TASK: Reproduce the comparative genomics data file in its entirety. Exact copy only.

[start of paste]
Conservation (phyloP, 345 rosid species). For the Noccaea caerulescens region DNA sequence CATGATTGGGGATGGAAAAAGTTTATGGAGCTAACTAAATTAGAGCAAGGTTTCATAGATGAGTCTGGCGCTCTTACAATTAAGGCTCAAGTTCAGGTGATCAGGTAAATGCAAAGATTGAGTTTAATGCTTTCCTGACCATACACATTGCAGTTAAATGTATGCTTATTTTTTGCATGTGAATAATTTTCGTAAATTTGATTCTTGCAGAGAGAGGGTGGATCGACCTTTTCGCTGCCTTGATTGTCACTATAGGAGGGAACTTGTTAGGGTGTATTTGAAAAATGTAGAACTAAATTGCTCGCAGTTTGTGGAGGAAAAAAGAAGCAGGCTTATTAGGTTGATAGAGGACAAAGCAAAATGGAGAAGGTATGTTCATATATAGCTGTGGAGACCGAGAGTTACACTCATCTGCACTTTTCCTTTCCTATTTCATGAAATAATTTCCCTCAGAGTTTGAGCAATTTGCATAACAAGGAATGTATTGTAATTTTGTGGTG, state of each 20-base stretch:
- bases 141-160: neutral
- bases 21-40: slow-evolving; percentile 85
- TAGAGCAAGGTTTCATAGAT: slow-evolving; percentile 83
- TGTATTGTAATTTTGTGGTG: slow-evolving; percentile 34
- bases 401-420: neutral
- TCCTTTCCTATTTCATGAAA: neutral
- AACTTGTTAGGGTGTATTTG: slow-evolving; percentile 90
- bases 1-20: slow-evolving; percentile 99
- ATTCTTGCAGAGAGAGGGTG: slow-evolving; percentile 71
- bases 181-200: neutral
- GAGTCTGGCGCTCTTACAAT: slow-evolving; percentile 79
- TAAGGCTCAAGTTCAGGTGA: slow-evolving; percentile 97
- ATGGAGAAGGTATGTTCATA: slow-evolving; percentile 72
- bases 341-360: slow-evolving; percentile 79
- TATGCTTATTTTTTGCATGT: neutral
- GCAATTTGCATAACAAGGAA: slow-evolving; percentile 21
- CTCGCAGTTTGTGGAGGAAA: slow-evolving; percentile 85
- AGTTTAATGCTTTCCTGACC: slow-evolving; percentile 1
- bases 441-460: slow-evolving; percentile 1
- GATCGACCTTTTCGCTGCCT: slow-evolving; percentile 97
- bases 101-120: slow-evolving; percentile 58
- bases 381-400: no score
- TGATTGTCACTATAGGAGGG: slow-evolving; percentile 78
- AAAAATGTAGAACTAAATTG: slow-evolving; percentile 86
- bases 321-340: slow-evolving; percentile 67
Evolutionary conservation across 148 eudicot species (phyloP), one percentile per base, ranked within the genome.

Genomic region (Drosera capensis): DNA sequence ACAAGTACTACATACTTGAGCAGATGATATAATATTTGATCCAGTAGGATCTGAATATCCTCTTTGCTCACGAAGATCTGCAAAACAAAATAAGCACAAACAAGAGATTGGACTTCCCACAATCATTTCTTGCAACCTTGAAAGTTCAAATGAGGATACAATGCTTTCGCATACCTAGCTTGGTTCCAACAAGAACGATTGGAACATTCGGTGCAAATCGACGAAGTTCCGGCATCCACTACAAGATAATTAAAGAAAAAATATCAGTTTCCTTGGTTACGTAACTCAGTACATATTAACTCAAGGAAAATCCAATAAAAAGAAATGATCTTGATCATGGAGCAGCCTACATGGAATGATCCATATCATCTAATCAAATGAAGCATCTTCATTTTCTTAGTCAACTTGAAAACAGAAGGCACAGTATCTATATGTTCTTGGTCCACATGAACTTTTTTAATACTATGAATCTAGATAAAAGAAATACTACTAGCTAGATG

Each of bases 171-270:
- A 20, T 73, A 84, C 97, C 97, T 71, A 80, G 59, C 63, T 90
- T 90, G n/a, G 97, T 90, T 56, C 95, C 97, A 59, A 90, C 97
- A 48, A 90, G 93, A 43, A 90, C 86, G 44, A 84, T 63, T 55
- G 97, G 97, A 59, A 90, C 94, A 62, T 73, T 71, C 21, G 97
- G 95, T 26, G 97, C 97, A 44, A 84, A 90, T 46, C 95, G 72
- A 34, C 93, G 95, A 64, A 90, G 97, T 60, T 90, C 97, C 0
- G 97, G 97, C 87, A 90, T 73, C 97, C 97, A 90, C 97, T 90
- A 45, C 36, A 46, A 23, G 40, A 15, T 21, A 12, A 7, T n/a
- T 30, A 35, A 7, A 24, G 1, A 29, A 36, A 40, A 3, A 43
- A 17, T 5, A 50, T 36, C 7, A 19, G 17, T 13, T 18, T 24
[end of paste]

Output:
Conservation (phyloP, 345 rosid species). For the Noccaea caerulescens region DNA sequence CATGATTGGGGATGGAAAAAGTTTATGGAGCTAACTAAATTAGAGCAAGGTTTCATAGATGAGTCTGGCGCTCTTACAATTAAGGCTCAAGTTCAGGTGATCAGGTAAATGCAAAGATTGAGTTTAATGCTTTCCTGACCATACACATTGCAGTTAAATGTATGCTTATTTTTTGCATGTGAATAATTTTCGTAAATTTGATTCTTGCAGAGAGAGGGTGGATCGACCTTTTCGCTGCCTTGATTGTCACTATAGGAGGGAACTTGTTAGGGTGTATTTGAAAAATGTAGAACTAAATTGCTCGCAGTTTGTGGAGGAAAAAAGAAGCAGGCTTATTAGGTTGATAGAGGACAAAGCAAAATGGAGAAGGTATGTTCATATATAGCTGTGGAGACCGAGAGTTACACTCATCTGCACTTTTCCTTTCCTATTTCATGAAATAATTTCCCTCAGAGTTTGAGCAATTTGCATAACAAGGAATGTATTGTAATTTTGTGGTG, state of each 20-base stretch:
- bases 141-160: neutral
- bases 21-40: slow-evolving; percentile 85
- TAGAGCAAGGTTTCATAGAT: slow-evolving; percentile 83
- TGTATTGTAATTTTGTGGTG: slow-evolving; percentile 34
- bases 401-420: neutral
- TCCTTTCCTATTTCATGAAA: neutral
- AACTTGTTAGGGTGTATTTG: slow-evolving; percentile 90
- bases 1-20: slow-evolving; percentile 99
- ATTCTTGCAGAGAGAGGGTG: slow-evolving; percentile 71
- bases 181-200: neutral
- GAGTCTGGCGCTCTTACAAT: slow-evolving; percentile 79
- TAAGGCTCAAGTTCAGGTGA: slow-evolving; percentile 97
- ATGGAGAAGGTATGTTCATA: slow-evolving; percentile 72
- bases 341-360: slow-evolving; percentile 79
- TATGCTTATTTTTTGCATGT: neutral
- GCAATTTGCATAACAAGGAA: slow-evolving; percentile 21
- CTCGCAGTTTGTGGAGGAAA: slow-evolving; percentile 85
- AGTTTAATGCTTTCCTGACC: slow-evolving; percentile 1
- bases 441-460: slow-evolving; percentile 1
- GATCGACCTTTTCGCTGCCT: slow-evolving; percentile 97
- bases 101-120: slow-evolving; percentile 58
- bases 381-400: no score
- TGATTGTCACTATAGGAGGG: slow-evolving; percentile 78
- AAAAATGTAGAACTAAATTG: slow-evolving; percentile 86
- bases 321-340: slow-evolving; percentile 67
Evolutionary conservation across 148 eudicot species (phyloP), one percentile per base, ranked within the genome.

Genomic region (Drosera capensis): DNA sequence ACAAGTACTACATACTTGAGCAGATGATATAATATTTGATCCAGTAGGATCTGAATATCCTCTTTGCTCACGAAGATCTGCAAAACAAAATAAGCACAAACAAGAGATTGGACTTCCCACAATCATTTCTTGCAACCTTGAAAGTTCAAATGAGGATACAATGCTTTCGCATACCTAGCTTGGTTCCAACAAGAACGATTGGAACATTCGGTGCAAATCGACGAAGTTCCGGCATCCACTACAAGATAATTAAAGAAAAAATATCAGTTTCCTTGGTTACGTAACTCAGTACATATTAACTCAAGGAAAATCCAATAAAAAGAAATGATCTTGATCATGGAGCAGCCTACATGGAATGATCCATATCATCTAATCAAATGAAGCATCTTCATTTTCTTAGTCAACTTGAAAACAGAAGGCACAGTATCTATATGTTCTTGGTCCACATGAACTTTTTTAATACTATGAATCTAGATAAAAGAAATACTACTAGCTAGATG

Each of bases 171-270:
- A 20, T 73, A 84, C 97, C 97, T 71, A 80, G 59, C 63, T 90
- T 90, G n/a, G 97, T 90, T 56, C 95, C 97, A 59, A 90, C 97
- A 48, A 90, G 93, A 43, A 90, C 86, G 44, A 84, T 63, T 55
- G 97, G 97, A 59, A 90, C 94, A 62, T 73, T 71, C 21, G 97
- G 95, T 26, G 97, C 97, A 44, A 84, A 90, T 46, C 95, G 72
- A 34, C 93, G 95, A 64, A 90, G 97, T 60, T 90, C 97, C 0
- G 97, G 97, C 87, A 90, T 73, C 97, C 97, A 90, C 97, T 90
- A 45, C 36, A 46, A 23, G 40, A 15, T 21, A 12, A 7, T n/a
- T 30, A 35, A 7, A 24, G 1, A 29, A 36, A 40, A 3, A 43
- A 17, T 5, A 50, T 36, C 7, A 19, G 17, T 13, T 18, T 24